What Milton Friedman neglects to do is to make a distinction between capitalism and the free market. There is a difference. Capitalism is private property and the profit motive. The free market is an ideal (and one that is not experienced anywhere). Markets should be as free as we can make them, but as long as investors can make profits, even a controlled market will prosper. I remember a film clip from the early 1980’s in which Friedman is shown commenting on worker protections (as demanded by OSHA). He explained how “we” don’t need to force employers to use safe methods when dealing with environmental hazards (respirators and hazmat suits); that it is enough that job seekers know the risks. They can be relied upon to understand their best interests, and to negotiate for a mix of better wages and job safety that will satisfy their needs. But that’s all nonsense; the ability of workers to negotiate is highly overrated except for very highly skilled specialists. (I suspect Milton Friedman has never loaded a grimy barrel of a strange chemical onto the back of a straight truck - I have, and remember thinking that there was the distinct possibility that whatever was in the barrel could hurt me. I’d keep telling myself that whatever I did, I should not let my hands near my eyes and that I had to wash my hands thoroughly as soon as I could). Even in the US, where OSHA mandates adequate worker protections, there are still low-end employers who try to forego best practices - hence a reason for some of the popularity of illegal immigrant workers. I wonder how many untrained workers have removed an asbestos laden tile floor in the course of a low cost renovation. In the wider world, the most dangerous tasks have been moved to some of the poorest places in the world – just search the internet about how old cruise ships are demolished – it’s an eye opener.

Then we have matters like public education. Friedman was against it, and used as his illustration the comparison of a person who learned French at Berlitz compared to a public school student. His point is that the free market does a better job of teaching. What he failed to mention is that there are NO societies that rely on the market to construct an education system. At least none that actually educates large numbers of citizens. Despite the bad press, the typical US public school system is a success. Our schools deliver workers capable of succeeding in college, and eventually succeeding in the real world. Yes, there are abundant examples of failures in poor and minority schools, but those failures are in line with the rest of life for the poor. For our poorest citizens, crime rates, life expectancy, job success all mirror the poor educational results. Thus the failure of public schools to help the poor must be evaluated along with the rest of impoverished life. On a personal note, my wife and son both attended public schools; I attended Catholic schools. All three of us did well in school. My son and I had full scholarships to college, my wife and I had a free ride to graduate school.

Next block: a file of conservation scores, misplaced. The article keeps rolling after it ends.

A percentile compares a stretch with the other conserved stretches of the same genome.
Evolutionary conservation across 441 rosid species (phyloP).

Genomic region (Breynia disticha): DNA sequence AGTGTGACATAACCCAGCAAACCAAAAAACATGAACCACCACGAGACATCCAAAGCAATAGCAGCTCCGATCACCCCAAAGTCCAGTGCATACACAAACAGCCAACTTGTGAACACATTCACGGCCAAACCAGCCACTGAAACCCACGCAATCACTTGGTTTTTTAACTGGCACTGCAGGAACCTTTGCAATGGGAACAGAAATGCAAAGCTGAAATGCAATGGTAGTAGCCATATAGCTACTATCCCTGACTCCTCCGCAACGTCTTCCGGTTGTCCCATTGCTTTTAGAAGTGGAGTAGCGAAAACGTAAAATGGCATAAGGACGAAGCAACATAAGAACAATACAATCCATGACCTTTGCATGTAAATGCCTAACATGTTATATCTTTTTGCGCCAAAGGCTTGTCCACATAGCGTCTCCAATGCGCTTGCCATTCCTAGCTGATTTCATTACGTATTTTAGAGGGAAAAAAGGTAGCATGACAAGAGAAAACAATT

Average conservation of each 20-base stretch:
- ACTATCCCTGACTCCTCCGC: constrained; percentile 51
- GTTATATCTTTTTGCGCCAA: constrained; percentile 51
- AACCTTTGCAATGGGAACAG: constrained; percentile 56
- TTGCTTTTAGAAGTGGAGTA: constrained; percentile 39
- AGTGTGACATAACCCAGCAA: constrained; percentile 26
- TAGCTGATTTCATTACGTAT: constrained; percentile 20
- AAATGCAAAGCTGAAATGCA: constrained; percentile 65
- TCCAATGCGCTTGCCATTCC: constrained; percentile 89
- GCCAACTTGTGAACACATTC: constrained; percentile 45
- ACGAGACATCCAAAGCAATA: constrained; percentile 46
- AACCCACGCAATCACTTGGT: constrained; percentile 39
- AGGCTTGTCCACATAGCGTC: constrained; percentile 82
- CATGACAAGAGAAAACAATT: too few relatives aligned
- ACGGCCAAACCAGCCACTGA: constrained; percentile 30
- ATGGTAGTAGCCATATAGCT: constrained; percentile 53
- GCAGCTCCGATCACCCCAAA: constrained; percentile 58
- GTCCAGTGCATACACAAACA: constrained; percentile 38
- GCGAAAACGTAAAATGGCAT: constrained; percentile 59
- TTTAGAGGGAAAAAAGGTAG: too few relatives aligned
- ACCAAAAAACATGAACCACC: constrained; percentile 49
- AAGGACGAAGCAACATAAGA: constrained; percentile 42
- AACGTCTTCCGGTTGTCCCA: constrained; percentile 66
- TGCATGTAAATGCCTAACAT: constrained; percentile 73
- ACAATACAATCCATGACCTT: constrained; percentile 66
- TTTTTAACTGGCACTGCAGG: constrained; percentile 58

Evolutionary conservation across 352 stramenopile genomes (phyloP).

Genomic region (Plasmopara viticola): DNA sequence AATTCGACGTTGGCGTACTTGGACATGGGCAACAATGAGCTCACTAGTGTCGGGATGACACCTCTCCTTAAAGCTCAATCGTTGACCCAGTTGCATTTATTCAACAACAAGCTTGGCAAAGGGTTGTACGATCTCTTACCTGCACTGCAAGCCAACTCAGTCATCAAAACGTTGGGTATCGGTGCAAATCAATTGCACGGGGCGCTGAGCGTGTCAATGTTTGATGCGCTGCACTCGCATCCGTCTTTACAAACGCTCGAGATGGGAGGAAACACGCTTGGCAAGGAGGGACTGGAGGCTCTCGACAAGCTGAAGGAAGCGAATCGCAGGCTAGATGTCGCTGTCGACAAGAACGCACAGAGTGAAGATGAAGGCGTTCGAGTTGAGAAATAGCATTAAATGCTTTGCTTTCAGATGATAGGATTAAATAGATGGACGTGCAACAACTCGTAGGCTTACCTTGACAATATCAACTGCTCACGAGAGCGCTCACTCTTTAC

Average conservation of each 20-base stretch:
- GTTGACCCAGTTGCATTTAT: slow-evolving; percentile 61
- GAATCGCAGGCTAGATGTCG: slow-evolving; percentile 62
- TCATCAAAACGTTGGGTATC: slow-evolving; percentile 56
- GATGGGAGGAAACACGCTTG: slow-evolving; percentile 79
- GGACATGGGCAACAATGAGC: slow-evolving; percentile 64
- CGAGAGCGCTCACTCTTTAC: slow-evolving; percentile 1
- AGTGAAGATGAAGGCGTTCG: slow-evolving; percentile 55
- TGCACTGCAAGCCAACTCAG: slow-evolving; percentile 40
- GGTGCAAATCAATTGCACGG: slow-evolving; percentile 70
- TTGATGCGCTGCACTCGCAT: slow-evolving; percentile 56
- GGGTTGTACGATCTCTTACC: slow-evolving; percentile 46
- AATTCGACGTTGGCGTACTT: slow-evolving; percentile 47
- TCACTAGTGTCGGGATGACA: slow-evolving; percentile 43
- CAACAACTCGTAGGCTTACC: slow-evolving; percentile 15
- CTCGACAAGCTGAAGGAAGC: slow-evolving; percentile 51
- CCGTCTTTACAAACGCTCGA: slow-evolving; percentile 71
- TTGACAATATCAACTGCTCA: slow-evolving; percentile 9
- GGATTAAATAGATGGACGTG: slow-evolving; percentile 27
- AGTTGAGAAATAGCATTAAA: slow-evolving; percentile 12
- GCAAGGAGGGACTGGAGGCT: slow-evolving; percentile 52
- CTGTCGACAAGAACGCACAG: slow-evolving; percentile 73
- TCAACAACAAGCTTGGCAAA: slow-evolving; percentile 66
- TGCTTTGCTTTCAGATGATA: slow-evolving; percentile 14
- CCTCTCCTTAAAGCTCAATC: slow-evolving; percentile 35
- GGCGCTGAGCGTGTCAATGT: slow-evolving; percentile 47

I omitted the matter of foreign trade, because it’s just too big for a simple essay like this. It’s enough to mention that for 30 years, we’ve been waiting for the new opportunities that would replace the job losses that occurred as we let manufacturing collapse. It turns out they simply haven’t occurred. Yes there are some jobs, but none that will give high school grads the wages they once earned in our unionized factories. There are good reasons to support open US markets, but economists should fess up about who gains and who loses. And of course, despite the WTO, significant overseas markets remain unavailable to US producers. Example: what good are one billion Chinese customers for American films and entertainment, if cheap bootlegs drive our goods off the shelves?

So, when will the Friedman era end? Like the Keynesian era before him, and the era before that, change will only follow a big upheaval. It took the 1930’s to overthrow the bad old days and the stagflation of the 1970’s overthrew Keynes. I shudder to think of the major collapse that will be necessary before we finally put Milton Friedman aside.

—T. McKenna

* I recommend John Kay’s The Truth About Markets. He challenges the Chicago School with specifics. What his book lacks is more specific US examples - but he’s British, so that’s to be expected.